“This has been challenging with the increase in workload, particularly administrative and reporting tasks imposed by municipalities and regulatory agencies over the last year,” McCloud says. “Salary increases to stay in line with market, renewal/leasing bonuses and year-end performance bonuses have also been employed as needed to keep the site staff stable during an otherwise notable period of relatively high turnover within the property management industry.” 

Both developers have seen utility costs escalating. At AMCAL, utility costs have risen roughly 7.5 percent over the past three years, compared to a historical average increase of around two to three percent a year, McCloud says. 

While a lot of that is uncontrollable costs, the silver lining is buildings that are individually metered. The housing authority sets a utility allowance that the company is subject to that is designed to offset the utility cost for the tenant by discounting the rent, but tenants are billed directly when units are individually metered.  

“There’s nothing more incentivizing for a tenant to curtail their usage of those utilities than for them to have to face that bill directly,” McCloud says.  

Woda has also seen escalating utility costs, Cooper says. Controlling utility costs starts with building efficient buildings. That’s helped keep their increase in utility costs more moderate than some companies, though it’s still rising. 

“Pretty much anything we build is going to at least be built to LEED standard – at least a base lead certified standard,” Cooper says. “We’ve done a lot of LEED Platinum, Passive House, Net Zero Ready and other things that go way beyond that.” 

At AMCAL, insurance premiums have rapidly increased due largely to increased losses due to extreme weather on a national basis, and a rising number of claims being submitted to carriers, McCloud says.   

“Insurance premiums have rapidly increased over the last three years at a rate that is unlike anything that I’ve seen in my career, and I’ve been doing this for over 15 years now,” McCloud says. 

More and more carriers are pulling out of markets where they perceive there to be ongoing risk, leaving fewer carriers in those markets.  

“California and Texas are our two biggest markets,” McCloud says. “Fires in California and wind, hail, hurricanes and tornadoes in Texas have been increasing in intensity. As a result, the perception of those markets is that they are riskier for insurance carriers.” 

When it comes to rising premiums, AMCAL has fared better than most, because they handle their insurance directly, McCloud says.  

“If you’re just out on the open market buying insurance, my understanding for the last three years is it’s not uncommon to see a 15 percent or greater year-over-year increase in that cost,” McCloud says. “It’s not that insurance represents a massive chunk of the budget, but it’s certainly starting to move in that direction, and a 45 percent increase over three years in any cost is going to have an effect.” 

The challenge with rising insurance premiums, which is the single fastest rising cost on operating expenses that they’ve seen for projects in Texas, is that it creates a greater emphasis on how to curtail that cost to maintain consistent financial performance.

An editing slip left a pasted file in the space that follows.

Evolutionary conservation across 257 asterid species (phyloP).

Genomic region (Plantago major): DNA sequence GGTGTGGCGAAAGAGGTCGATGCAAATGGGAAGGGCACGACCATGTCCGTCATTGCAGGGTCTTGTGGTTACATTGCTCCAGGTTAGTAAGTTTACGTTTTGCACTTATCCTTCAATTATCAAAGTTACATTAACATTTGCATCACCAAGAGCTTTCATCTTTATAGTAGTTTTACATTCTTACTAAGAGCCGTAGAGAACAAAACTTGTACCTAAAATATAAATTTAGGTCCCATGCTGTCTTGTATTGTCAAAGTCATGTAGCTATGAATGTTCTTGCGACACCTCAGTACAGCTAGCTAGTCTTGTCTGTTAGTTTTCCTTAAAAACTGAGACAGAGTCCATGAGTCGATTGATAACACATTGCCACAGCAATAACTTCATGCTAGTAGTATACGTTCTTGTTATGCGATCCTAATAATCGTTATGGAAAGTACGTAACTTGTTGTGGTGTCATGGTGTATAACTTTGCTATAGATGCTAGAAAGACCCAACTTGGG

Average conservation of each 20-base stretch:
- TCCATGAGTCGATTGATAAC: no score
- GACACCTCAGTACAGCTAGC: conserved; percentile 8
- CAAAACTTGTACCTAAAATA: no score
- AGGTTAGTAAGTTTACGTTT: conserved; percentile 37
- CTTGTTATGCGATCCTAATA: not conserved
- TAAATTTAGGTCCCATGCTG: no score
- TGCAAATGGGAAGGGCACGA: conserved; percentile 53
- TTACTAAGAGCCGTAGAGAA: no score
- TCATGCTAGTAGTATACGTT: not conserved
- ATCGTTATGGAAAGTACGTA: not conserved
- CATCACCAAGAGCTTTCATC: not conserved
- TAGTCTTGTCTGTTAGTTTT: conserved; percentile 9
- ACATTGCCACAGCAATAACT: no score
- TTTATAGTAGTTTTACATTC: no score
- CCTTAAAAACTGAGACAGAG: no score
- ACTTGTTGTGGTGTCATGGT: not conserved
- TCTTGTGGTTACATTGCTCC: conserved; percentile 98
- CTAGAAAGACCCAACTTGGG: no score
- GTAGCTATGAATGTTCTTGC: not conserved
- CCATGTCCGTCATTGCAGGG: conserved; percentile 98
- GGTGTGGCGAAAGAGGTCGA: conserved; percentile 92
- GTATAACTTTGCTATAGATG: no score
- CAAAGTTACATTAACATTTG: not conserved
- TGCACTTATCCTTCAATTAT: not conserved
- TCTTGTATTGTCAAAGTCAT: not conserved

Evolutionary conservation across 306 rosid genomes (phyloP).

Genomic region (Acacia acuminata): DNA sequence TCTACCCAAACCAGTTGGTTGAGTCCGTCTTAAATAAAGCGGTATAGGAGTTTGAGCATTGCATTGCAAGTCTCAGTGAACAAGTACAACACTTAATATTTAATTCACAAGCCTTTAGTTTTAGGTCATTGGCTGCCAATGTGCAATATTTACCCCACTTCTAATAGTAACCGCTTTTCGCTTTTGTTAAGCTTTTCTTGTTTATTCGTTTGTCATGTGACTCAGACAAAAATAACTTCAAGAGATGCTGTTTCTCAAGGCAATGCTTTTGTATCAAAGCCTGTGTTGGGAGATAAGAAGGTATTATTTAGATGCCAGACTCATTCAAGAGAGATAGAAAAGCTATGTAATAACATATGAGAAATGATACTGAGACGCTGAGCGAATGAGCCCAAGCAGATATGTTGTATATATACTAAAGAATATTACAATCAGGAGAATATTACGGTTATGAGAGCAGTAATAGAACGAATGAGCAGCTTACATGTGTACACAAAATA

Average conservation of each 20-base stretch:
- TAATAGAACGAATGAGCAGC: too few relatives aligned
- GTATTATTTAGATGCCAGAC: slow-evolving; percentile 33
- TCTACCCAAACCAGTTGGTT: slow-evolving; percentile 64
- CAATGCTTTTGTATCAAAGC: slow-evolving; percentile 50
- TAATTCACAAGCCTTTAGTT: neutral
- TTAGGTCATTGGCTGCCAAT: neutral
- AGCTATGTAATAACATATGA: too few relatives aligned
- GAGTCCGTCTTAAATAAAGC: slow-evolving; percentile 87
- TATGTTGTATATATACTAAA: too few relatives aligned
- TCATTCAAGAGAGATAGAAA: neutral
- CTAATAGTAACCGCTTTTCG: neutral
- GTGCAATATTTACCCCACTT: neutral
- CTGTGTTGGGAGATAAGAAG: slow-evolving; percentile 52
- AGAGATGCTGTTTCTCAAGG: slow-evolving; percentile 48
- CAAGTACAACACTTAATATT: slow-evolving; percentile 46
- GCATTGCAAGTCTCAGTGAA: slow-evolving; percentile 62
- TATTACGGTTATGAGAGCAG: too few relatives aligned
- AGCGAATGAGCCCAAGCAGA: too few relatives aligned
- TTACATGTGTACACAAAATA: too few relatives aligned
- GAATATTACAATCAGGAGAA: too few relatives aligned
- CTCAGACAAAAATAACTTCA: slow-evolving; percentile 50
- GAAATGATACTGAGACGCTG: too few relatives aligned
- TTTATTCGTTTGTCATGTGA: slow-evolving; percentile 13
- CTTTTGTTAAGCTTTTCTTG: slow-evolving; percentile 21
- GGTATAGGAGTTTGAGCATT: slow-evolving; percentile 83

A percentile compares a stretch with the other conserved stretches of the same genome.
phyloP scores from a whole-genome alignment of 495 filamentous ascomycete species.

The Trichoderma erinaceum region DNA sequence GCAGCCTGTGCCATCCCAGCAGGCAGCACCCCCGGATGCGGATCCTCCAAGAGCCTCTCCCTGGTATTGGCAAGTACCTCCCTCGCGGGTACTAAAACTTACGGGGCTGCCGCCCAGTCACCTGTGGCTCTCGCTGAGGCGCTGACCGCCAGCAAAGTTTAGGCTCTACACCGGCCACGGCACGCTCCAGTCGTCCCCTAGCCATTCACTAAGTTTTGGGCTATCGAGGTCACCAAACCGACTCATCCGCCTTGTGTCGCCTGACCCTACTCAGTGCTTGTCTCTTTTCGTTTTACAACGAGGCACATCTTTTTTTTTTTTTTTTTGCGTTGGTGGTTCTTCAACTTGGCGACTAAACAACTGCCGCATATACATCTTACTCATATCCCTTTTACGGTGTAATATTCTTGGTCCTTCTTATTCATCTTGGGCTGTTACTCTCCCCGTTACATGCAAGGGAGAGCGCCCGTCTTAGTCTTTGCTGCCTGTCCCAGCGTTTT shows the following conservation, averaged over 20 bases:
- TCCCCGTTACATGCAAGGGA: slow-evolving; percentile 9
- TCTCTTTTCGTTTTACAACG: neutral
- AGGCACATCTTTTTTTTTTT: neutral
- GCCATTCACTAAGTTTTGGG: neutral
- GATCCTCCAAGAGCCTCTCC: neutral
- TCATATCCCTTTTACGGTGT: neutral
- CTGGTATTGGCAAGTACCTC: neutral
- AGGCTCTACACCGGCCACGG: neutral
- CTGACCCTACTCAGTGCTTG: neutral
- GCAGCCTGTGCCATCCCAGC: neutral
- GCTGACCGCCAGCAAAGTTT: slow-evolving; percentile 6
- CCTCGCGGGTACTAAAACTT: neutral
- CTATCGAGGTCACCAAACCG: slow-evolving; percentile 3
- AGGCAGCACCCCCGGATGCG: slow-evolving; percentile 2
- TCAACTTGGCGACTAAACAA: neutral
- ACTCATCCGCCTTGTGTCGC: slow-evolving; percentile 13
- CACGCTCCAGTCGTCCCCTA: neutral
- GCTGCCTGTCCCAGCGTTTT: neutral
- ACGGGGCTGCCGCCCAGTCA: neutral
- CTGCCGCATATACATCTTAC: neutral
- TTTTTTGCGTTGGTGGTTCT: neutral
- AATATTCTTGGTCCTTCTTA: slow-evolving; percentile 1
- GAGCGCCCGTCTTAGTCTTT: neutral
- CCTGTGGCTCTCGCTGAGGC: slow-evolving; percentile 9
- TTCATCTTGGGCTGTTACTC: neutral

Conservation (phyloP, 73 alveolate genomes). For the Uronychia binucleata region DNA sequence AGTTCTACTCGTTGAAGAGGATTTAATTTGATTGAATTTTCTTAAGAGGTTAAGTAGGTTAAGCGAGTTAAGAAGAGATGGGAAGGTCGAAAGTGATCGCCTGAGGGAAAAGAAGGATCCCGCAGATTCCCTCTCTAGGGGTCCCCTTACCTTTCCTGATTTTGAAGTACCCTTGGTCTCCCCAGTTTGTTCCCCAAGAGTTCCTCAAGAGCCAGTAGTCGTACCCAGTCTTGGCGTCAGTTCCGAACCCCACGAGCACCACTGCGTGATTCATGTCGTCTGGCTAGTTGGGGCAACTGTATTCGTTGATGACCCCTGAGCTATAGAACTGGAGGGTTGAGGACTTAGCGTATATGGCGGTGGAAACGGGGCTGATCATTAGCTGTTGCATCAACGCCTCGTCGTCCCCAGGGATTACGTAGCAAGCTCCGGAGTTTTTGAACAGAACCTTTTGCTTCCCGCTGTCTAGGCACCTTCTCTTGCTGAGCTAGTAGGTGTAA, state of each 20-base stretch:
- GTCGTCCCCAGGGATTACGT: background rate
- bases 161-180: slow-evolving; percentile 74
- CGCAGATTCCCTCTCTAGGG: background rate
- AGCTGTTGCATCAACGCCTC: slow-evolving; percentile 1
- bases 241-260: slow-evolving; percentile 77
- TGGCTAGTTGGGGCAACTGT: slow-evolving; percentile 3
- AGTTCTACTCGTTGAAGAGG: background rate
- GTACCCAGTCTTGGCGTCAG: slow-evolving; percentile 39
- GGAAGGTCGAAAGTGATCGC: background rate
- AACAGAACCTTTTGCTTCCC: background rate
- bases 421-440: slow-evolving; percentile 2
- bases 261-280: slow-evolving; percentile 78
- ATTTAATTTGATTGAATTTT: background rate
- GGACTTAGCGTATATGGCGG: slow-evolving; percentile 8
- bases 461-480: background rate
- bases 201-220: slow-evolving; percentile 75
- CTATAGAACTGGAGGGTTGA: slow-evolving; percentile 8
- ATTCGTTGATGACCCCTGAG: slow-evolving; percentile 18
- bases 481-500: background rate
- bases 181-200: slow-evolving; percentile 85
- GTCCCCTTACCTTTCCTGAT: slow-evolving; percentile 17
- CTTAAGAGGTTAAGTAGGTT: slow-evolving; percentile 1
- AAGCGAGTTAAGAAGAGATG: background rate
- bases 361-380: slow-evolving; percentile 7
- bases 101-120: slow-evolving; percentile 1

“A dramatic increase in insurance costs spills over onto the rest of operations,” McCloud says. “The more that one line item in our operating budget grows, it puts pressure on all the other line items to say, ‘Okay, how do we get more efficient to maintain a consistent net operating income at the end of the day to stay within the performance metrics and covenants defined by our lenders and investors?’” 

At Woda, casualty insurance is probably the shakiest area of insurance, Cooper says. While some companies have seen significant increases, even up to 20 to 40 percent, Woda has been more fortunate.  

“Of our 275 properties, we’re able to obtain pretty good insurance rates and conventional insurance rates in our entire portfolio, excluding only three properties,” Cooper says. “The reason for that is we’re not in really heightened hurricane or wind risk areas. That’s not by planning, that’s just fortuitous.” 

The company has been able to keep its insurance costs essentially static over the last three years. Cooper admits he doesn’t know how long that will last and has seen other companies pay high costs for insurance or not get insurance.  

“The one thing we have seen on the insurance side, and that we’ve got a plan for are higher deductibles,” Cooper says. “It used to be not uncommon to be able to get a deductible of $5,000 or something. Today, those deductibles are all going to be $20,000 or higher. Something we’ve had to work around and plan for.” 

As utilities and insurance costs continue to rise, there are other ways to cut operation costs, though they all come with a consequence, says McCloud. This could include postponing some preventative maintenance, such as postponing painting a building or recarpeting a common area. 

“You start sacrificing the long-term stability of the project to get through the short term,” McCloud says. “There’s not a whole lot of other things that you can cut because you have to have staffing at the property. You must maintain insurance because of lender and investor requirements. Those are boxes that are somewhat fixed. We can play within the box that’s defined.” 

“There is also a higher reliance on tapping into reserves to fund some maintenance projects, like unit turns where allowed by the lender, McCloud says.  

While developers are using several approaches to keep down the cost of deals, costs are increasing at a time when the need for affordable housing throughout the country is great.  

“There’s an acute demand for every unit we build,” Cooper says. “We opened a property in North Carolina with 64 units; we had 2,000 applicants for those units.” 

On the other hand, local communities and governments recognize the need for affordable housing and are providing more resources, such as tax abatements, waiving of fees and soft money, Cooper says. 

“All those things are helping, but in the long run, without some more federal resources, I’m afraid we’re going see a significant decrease in unit production,” Cooper says.  

Nushin Huq is a Houston-based freelance journalist. She has worked as a reporter covering energy markets and regulation, business and government – both federal and state.